Global cyber-attacks rose 38 percent in 2022, and there’s no reason to expect the frequency of attacks will subside in 2023. But rather than make significant new security investments (as has been common in recent years), cloud security teams will work to do more with the tools currently in their arsenals and make spending go further.

Licenses for security tools include a dozen or more features. But too often, companies only deploy two or three of the tool’s main functions — the ones that attracted them to the solution in the first place. To keep your security posture airtight, now is the time to begin leveraging the tools and features that are underutilized. Refining DevSecOps processes and adding security layers will enable you to stay current, protect your brand, and deliver on contractual obligations to keep your customers’ data secure.

Cull Tech Debt

It’s not an exaggeration to say every enterprise in the world is in the process of dismantling legacy infrastructure and transitioning to cloud-native workflows. Infrastructures bloated with decades of technical debt require more robust computing power, devouring budgets and stalling progress toward sustainability goals. With inflation on the rise, it’s only becoming more imperative to adopt a more flexible, lightweight client-app server infrastructure to eliminate the redundancies that lead to excess cloud spend.

Implement Cloud Housekeeping & Savings Plans

During growth periods, it’s common for routine cloud housekeeping tasks, like removing decommissioned customers from the server, to fall by the wayside. But in the current economic climate, it’s important to closely monitor assigned compute so resources don’t go to waste.

You can also control compute costs by implementing savings plans, in which cloud service providers like Amazon Web Services and Google Cloud offer discounts for committing to use a specific amount of resources over a period of time. To take advantage of the cost savings, you’ll need to forecast and commit to usage in advance. However, compared to pay-as-you-go plans, the discounts can be substantial — a compelling option for the cost-conscious.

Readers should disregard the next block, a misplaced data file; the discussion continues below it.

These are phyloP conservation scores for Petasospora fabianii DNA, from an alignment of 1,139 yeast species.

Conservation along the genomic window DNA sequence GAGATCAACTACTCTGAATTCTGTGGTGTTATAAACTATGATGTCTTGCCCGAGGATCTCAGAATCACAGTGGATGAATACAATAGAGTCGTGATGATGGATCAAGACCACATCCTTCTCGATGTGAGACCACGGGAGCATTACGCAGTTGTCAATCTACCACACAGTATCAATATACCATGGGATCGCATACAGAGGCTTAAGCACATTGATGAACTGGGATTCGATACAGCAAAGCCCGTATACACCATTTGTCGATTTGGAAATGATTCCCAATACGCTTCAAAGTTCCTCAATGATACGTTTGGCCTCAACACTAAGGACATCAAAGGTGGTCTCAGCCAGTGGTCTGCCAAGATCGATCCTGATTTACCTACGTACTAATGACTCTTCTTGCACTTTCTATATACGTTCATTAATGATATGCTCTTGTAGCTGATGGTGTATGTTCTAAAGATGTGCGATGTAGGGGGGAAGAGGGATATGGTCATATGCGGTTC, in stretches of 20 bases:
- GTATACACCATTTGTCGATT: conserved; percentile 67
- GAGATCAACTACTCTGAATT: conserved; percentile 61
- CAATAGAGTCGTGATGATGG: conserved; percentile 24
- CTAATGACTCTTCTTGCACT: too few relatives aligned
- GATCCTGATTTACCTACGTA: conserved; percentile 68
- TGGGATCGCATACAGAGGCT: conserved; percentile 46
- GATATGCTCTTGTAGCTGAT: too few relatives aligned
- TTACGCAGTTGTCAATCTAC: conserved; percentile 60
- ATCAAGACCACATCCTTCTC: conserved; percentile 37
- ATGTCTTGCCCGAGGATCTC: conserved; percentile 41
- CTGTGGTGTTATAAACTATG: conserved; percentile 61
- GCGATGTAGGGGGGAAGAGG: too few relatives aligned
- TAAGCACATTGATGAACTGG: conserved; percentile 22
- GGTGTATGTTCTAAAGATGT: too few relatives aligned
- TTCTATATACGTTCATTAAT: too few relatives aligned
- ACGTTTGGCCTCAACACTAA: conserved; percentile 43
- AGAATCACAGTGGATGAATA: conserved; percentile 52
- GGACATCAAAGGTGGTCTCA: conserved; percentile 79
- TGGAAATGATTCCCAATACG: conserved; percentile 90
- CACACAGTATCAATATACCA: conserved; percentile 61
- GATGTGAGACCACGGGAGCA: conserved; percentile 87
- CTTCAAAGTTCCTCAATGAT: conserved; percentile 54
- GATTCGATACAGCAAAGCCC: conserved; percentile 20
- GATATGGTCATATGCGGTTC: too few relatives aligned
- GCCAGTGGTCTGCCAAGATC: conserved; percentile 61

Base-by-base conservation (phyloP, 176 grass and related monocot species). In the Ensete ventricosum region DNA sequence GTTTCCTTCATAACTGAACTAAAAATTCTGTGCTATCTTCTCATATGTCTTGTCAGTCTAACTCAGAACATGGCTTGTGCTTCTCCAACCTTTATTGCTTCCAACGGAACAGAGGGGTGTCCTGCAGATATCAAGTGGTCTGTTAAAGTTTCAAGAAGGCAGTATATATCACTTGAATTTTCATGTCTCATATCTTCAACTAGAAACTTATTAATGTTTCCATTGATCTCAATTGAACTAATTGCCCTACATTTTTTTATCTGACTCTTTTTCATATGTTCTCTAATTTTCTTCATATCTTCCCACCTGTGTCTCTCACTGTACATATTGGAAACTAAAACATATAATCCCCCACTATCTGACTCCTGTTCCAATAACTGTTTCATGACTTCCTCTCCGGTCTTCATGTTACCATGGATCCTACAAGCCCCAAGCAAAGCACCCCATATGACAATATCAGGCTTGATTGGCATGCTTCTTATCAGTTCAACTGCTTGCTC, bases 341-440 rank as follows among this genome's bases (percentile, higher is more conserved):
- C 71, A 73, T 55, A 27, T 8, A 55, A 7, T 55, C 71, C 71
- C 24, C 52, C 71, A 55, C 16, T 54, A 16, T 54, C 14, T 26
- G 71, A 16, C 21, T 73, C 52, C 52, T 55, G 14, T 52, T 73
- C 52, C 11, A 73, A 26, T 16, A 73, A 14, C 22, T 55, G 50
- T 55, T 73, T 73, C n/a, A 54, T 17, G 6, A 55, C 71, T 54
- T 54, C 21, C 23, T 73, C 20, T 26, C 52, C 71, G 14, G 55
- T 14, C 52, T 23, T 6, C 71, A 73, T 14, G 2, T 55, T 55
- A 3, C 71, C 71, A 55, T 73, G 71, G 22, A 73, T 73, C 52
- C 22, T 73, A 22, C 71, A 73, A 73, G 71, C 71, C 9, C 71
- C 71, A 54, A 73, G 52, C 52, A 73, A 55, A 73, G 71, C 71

Double Down on Internal Processes & Knowledge Sharing

In the public cloud era, efficient internal processes and comprehensive resources prevent mistakes that can lead to technical vulnerabilities — and that drives long-term value for your business. For example, your entire cloud development team, not just security experts, needs to be well-versed in public cloud security to ensure that security frameworks are attached to every piece of infrastructure or code.

Knowledge sharing between teams is also critical as you begin adopting and experimenting with emerging technologies like generative AI. Many cloud teams are already experiencing the benefits of AI-powered monitoring platforms in evaluating server workload and security. But recent developments in generative AI tools present new possibilities for building APIs, writing code scripts, and completing other task-based work. This technology is advancing so quickly that best practices and use cases are still being discovered, so it’s critical to create internal channels for collaboration and knowledge sharing to stay abreast of the latest developments.

Expect to Reap New Cloud Efficiency Rewards by the End of 2023

Curtailing cloud spending doesn’t mean modernization progress will come to a standstill. In fact, the opposite is true: The steps to mitigate costs are the same measures required to shed tech debt and adopt more agile cloud infrastructures and workflows. In prioritizing these efforts you can simultaneously minimize attack vectors and streamline systems — and position your team for future growth.